ANTH 3020   USING ANTHROPOLOGY   3.0   HANTMAN
TR 3:30-4:45 PM 

The theoretical, methodological and ethical practice of an engaged anthropology is the subject of this course. We begin with a history of applied anthropology. We then examine case studies that demonstrate the unique practices and challenges of sociocultural, linguistic, archaeological and bioanthropological anthropology in the areas of contemporary policy and community and civic engagement.

ANTH 3240     ANTHROPOLOGY OF FOOD    3.0   KHARE
R 3:30-6:00 PM 

TBA

ANTH 3340    ECOLOGY AND SOCIETY    3.0    DAMON
MW 10:00-10:50 AM 

Forges a synthesis between culture theory and historical ecology to provide new insights on how human cultures fashion, and are fashioned by, their environment. Prerequisite: At least one Anthropology course, significant/relevant exposure to courses in EVSC, BIOL, CHEM, or HIST (which tie in to concerns of this course), or instructor permission.

ANTH 3370    POWER AND THE BODY    3.0    MENTORE
MW 2:00-3:15 PM  

"This course is designed for those students interested in how and why anthropology arrives at its own peculiar paradigms of identity about the Other from its own deeply embedded western cultural understandings of body and Self."

 

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Major Area Requirements

 

ANTH 3395    MYTHODOLOGY      3.0      WAGNER
TR 12:30-1:45 PM 

Mythodology: A participatory crash-course in the obviation skill set: how to “solve” a myth or story as if it were a topological mind-puzzle. All the student is required to do is furnish a myth or story of their own choosing, analyze it in class presentation, and prepare a final paper on the subject. Class attendance mandatory. 

ANTH 3450   NATIVE AMERICAN LANGUAGES   3.0   DANZIGER
MW 3:30-4:45 PM 

This course in an introduction to the native languages of the Americas. It serves as a way into knowledge of languages very different from English and the frequently studied European languages. The course covers the major grammatical structures found in the different language families of the Americas, and considers the sociolinguistic situation of Native American speakers in the U.S. and elsewhere. Students will become familiar with the structure of Mopan Maya, an indigenous language of Eastern Central America which is related to the Classic Mayan languages of antiquity, and belongs to a large family of modern Mayan languages spoken today by thousands of people in Belize, Mexico, and Guatemala. The methods of analysis should enable students to make intelligent use of linguistic materials on other languages, including those found in other parts of the world as well. Pre-requisite: LGS 325, LGS 701 or ANTH 740. This course fulfills the Language Structure requirement for Linguistics majors and for Linguistics graduate students.

ANTH 3490     LANGUAGE AND THOUGHT     3.0     DANZIGER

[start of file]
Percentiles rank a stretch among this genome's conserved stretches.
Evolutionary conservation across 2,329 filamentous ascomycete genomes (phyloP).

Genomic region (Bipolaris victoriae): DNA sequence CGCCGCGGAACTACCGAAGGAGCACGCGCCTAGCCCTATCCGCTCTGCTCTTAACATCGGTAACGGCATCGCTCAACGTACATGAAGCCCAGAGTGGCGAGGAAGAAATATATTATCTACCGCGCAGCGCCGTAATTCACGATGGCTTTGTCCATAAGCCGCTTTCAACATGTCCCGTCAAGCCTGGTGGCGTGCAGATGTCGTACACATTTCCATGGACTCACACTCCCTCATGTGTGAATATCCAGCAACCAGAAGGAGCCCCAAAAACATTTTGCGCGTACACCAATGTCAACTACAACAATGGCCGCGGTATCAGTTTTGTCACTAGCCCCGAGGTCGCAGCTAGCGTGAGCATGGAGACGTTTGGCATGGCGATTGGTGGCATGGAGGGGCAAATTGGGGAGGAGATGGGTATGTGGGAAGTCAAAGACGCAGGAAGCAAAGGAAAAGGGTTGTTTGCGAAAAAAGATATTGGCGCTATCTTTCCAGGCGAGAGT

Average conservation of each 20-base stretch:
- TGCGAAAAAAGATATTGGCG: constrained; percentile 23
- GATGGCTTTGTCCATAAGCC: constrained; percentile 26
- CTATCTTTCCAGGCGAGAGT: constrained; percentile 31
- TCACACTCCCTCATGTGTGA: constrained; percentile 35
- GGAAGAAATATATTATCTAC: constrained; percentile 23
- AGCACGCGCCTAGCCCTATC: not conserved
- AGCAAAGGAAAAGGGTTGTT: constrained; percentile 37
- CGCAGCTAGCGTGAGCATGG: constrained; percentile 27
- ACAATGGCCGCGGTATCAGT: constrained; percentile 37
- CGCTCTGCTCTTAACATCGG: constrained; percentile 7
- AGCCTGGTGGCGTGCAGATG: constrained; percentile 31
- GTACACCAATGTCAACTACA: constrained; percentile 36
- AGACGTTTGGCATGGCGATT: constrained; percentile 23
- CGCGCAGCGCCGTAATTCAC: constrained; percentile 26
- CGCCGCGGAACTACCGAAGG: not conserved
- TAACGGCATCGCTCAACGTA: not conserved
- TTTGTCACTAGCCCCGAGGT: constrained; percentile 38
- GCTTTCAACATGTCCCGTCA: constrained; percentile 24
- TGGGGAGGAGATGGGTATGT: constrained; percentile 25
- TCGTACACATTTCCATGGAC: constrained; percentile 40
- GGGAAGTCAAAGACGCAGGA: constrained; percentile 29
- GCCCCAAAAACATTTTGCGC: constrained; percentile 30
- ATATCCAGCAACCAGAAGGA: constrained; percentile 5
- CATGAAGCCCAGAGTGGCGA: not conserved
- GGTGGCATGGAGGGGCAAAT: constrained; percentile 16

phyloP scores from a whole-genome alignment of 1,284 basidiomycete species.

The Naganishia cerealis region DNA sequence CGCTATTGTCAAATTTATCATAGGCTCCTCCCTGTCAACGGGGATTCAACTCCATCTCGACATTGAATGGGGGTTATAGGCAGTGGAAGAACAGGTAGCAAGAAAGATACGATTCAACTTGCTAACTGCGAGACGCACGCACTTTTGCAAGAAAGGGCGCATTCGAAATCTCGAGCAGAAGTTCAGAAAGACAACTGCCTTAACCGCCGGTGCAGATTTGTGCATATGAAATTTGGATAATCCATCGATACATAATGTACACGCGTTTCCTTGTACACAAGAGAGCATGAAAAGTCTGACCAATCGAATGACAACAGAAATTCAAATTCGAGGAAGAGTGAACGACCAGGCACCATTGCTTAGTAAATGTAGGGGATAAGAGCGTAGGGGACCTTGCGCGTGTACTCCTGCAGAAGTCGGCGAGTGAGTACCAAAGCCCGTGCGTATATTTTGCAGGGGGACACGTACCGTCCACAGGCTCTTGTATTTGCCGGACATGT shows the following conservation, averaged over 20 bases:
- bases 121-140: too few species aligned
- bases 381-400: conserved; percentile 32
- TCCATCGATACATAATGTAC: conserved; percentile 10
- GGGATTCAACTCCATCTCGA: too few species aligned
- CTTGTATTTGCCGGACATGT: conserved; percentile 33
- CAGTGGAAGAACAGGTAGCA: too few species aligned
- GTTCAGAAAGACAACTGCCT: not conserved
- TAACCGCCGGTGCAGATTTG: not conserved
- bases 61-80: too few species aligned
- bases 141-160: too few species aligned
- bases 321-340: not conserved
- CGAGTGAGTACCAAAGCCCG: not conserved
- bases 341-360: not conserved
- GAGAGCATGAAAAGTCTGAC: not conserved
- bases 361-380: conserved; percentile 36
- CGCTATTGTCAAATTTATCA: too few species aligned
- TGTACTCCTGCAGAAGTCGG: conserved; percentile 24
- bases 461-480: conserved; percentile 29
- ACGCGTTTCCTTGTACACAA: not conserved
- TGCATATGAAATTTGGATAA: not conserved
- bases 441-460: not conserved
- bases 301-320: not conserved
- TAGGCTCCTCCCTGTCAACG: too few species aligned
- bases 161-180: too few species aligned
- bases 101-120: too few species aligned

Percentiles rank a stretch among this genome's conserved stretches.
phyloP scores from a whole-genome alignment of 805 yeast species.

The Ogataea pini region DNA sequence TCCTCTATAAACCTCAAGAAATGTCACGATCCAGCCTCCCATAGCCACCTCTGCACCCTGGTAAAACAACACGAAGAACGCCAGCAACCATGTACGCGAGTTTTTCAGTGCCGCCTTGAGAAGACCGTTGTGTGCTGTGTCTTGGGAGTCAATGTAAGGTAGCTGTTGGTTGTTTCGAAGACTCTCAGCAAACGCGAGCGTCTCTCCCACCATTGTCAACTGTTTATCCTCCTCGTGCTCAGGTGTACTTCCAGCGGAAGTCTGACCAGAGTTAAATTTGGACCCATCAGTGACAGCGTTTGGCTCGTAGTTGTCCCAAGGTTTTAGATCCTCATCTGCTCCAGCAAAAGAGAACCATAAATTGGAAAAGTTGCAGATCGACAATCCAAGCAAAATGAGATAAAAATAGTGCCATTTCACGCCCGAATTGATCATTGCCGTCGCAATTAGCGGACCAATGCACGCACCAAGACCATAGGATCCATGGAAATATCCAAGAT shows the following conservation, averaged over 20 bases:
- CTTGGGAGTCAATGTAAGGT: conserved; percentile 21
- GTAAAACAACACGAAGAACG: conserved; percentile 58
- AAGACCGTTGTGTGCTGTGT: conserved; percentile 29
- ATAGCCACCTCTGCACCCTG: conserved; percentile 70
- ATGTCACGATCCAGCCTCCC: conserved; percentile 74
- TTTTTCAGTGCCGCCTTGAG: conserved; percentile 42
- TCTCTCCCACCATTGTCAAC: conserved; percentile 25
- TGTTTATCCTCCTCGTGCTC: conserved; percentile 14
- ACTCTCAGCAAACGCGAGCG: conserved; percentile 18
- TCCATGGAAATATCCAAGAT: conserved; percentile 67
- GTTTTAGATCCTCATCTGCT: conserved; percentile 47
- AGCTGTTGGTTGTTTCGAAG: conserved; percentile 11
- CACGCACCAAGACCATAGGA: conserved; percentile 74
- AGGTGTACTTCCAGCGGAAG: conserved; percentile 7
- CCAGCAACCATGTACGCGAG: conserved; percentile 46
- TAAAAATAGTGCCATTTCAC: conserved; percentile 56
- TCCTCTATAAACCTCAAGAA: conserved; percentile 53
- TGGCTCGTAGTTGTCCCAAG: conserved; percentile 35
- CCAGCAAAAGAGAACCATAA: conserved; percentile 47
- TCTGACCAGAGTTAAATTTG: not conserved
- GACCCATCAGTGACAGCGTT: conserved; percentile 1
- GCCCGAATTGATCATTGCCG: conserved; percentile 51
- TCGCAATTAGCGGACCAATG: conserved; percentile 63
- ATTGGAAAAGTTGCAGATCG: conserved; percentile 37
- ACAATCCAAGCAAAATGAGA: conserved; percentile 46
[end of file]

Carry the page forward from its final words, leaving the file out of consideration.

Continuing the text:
WF 11:00-11:50 AM 

There is almost always more than one way to think about any problem. But could speaking a particular language make some strategies and solutions seem more natural than others to individuals? Can we learn about alternative ways of approaching the external world by studying other languages? The classic proposal of linguistic relativity as enunciated by Benjamin Lee Whorf is examined in the light of recent cross-cultural psycholinguistic research. This class fulfills the Linguistics requirement for Anthropology and for Cognitive Science majors. It fulfills the Theory requirement for Linguistics majors.

ANTH 3590-01      MODERN FAMILIES, GLOBAL WORLD    3.0    MCKINNON
TR 11:00-12:15 PM 

In “modern” societies, relations of family, kinship, and marriage are generally thought of as domestic matters limited to home and hearth, a haven from the rough and tumble affairs of politics and economics. This class challenges the idea that kinship is relegated to the domestic domain in so-called “modern” societies and has been separated from the workings of politics and economics.  We will consider the many ways in which kinship and marriage remain integral to the definition of the nation and citizenship as well as to local and global economic structures and processes.  How do gendered ideas of procreation and descent delimit citizenship?  How do different forms of kinship and marriage articulate the political and economic ideals of a nation?  What difference does it make if a nation is conceptualized in terms of relations between individuals, or families, or tribes?   How are claims to national belonging configured differently through birth and through racial and class dimensions of transnational migration, adoption, and marriage? What is the relationship between kinship and corporations and how do family firms operate in the global economic order?  How do ideas about kinship and exchange challenge principles of the neoliberal economic order? How have relations of procreation become the basis for a massive new biotechnology industry?  And how does the new biotechnology—IVF, surrogacy, organ and blood donation, etc.—transform ideas about what kinship is all about and articulate a system of global stratification of reproduction?  This course will require a major research paper.

ANTH 3590-02     CONTROVERSIES OF CARE IN CONTEMPORARY AFRICA      3.0    SCHERZ
TR 2:00-3:15 PM